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2013-09-06

Australia Post’s boss new house

Postal e-Bulletin 2013 - #16

  1. Australia Post’s boss new house
  2. FWC finds porn sackings unfair
  3. Negotiations conclude on new OHS Agreement
  4. Australia Post fury over union’s loose load report
  5. Union raises concerns on changes to work practices
  6. Back office working party trials
  7. Future Ready changes at Post

1.Australia Post’s boss new house

Australia Post’s boss new houseAustralia Post boss Ahmed Fahour is reported to have purchased one of Melbourne's grand estates - a historic bluestone home in Hawthorn for $20 million.

The sale of the imposing Invergowrie mansion in Coppin Grove made the papers last week on Saturday 31st August with The Age reporting ‘the deal with the Australia Post chief, who banks an annual salary of more than $3 million, has been sealed’.

While Postal workers have had to cop wage restraint over the last two EBAs because of hard business times, the Australia Post boss has put his stamp on the property market - as the 1.1-hectare Invergowrie estate price comes close to property records.

2. FWC finds porn sackings unfair

In a groundbreaking case a Fair Work Commission full bench majority has held Australia Post's sacking of three employees for sending pornographic emails at work was unfair after taking into account the workplace's "culture of tolerance" and failure to enforce its policies.

The majority – Vice President Lawler and Commissioner Cribb - in an appeal by the national CWU overturned Commissioner Lewin's findings that the Post workers had not been unfairly dismissed for such conduct, making the point that policy was not necessarily enough and employers needed to take "adequate steps" to "bring home" to workers the seriousness of sending porn.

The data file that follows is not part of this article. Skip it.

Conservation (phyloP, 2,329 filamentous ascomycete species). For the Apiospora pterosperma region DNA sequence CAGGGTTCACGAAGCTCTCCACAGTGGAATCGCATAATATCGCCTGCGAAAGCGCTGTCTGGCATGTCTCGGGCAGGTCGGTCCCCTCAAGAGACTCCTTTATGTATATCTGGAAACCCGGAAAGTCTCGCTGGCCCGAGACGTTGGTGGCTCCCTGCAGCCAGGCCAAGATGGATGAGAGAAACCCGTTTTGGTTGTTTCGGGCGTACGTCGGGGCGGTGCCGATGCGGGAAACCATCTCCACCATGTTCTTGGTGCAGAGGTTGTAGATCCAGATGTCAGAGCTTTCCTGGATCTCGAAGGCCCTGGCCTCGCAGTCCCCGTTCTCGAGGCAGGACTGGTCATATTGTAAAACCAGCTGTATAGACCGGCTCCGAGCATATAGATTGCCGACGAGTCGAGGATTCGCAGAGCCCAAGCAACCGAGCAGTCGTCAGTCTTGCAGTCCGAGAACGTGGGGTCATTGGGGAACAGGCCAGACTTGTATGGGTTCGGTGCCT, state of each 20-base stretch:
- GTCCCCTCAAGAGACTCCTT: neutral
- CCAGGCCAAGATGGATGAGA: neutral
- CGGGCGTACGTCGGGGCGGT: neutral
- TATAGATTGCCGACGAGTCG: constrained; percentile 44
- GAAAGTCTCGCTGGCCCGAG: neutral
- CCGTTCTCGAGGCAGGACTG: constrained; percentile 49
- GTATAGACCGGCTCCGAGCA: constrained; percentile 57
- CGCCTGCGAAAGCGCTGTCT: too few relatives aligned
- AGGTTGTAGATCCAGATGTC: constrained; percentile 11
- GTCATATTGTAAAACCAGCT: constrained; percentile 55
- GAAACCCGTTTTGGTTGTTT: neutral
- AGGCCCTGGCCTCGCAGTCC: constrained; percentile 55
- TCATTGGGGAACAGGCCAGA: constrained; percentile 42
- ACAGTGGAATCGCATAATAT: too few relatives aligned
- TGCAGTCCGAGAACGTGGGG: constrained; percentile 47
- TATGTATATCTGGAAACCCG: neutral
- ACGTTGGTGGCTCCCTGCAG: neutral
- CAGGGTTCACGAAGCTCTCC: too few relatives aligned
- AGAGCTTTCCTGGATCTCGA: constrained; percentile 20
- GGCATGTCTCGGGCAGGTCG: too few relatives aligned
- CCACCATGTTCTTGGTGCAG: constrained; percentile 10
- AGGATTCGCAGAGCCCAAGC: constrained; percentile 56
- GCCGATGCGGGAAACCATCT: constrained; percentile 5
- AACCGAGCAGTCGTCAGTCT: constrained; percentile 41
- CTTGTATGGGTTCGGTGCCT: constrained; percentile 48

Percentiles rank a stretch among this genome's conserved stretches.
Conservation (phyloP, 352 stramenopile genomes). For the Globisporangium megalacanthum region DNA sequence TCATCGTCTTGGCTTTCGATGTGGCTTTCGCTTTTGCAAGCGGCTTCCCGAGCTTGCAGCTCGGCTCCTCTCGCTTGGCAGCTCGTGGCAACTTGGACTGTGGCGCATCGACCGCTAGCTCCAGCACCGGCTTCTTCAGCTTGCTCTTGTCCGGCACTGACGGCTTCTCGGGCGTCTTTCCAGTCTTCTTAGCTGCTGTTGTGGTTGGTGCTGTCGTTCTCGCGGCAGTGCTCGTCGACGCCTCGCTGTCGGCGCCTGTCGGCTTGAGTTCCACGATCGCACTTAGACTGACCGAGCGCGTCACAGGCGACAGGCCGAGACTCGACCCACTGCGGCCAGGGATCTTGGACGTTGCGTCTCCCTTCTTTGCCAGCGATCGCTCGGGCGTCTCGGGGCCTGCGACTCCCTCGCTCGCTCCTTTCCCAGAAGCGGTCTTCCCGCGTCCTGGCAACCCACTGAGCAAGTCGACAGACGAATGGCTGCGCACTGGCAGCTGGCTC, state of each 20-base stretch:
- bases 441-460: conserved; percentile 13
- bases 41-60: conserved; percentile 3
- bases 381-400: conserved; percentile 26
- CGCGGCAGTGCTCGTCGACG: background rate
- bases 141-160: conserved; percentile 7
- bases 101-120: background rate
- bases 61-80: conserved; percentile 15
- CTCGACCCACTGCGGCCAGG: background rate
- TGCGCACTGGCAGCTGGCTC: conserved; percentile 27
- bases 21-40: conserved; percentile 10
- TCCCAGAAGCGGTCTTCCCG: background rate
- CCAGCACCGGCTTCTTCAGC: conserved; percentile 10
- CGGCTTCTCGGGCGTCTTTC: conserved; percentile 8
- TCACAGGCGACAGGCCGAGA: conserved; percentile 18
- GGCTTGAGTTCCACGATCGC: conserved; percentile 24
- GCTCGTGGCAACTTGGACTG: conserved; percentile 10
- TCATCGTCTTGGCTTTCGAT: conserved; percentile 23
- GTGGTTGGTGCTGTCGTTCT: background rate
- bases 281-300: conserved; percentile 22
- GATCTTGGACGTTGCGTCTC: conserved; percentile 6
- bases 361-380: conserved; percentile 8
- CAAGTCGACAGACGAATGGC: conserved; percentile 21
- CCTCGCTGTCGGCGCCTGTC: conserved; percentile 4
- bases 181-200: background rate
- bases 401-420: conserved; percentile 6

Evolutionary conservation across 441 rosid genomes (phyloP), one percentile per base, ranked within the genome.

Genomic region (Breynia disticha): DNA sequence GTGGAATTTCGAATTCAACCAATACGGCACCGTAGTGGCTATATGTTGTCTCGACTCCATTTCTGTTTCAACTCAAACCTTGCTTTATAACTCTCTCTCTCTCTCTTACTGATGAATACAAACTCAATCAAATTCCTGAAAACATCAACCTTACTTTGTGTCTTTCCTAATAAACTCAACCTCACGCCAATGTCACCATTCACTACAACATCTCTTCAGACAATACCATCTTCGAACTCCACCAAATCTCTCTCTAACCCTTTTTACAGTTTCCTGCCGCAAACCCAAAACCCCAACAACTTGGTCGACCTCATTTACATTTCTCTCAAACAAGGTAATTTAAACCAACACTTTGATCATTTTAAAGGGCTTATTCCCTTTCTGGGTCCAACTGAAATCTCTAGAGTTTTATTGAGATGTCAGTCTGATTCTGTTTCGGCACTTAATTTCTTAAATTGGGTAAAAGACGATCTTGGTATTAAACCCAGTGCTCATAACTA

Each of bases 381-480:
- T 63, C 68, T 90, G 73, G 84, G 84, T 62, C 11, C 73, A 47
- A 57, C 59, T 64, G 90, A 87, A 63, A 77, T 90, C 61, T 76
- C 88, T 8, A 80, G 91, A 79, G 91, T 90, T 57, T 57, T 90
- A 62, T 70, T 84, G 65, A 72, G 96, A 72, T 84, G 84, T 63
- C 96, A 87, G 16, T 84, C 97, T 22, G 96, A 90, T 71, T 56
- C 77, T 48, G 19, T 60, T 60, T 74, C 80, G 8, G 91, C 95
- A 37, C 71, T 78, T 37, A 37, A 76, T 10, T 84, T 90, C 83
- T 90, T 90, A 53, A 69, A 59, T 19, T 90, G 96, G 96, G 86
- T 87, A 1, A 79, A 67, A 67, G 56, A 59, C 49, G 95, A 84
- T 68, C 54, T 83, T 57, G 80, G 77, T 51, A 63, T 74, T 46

The case concerned three Dandenong Letter Centre (DLC) employees who had sent emails attached with porn to their non-work email addresses and to friends at work. Post was alerted to the emails when an email search revealed a large number of DLC employees – including supervisors and managers – were involved in receiving or sending the porn emails.

But there were several problems with Australia Post s case.

The FWC majority considered that while porn is 'usually' a valid reason for dismissal it was not enough - there were other broad circumstances to consider in determining whether a dismissal was harsh, unjust or unreasonable.

“At least within the DLC, Australia Post did not take steps to monitor compliance with the relevant policies or enforce them,” it found.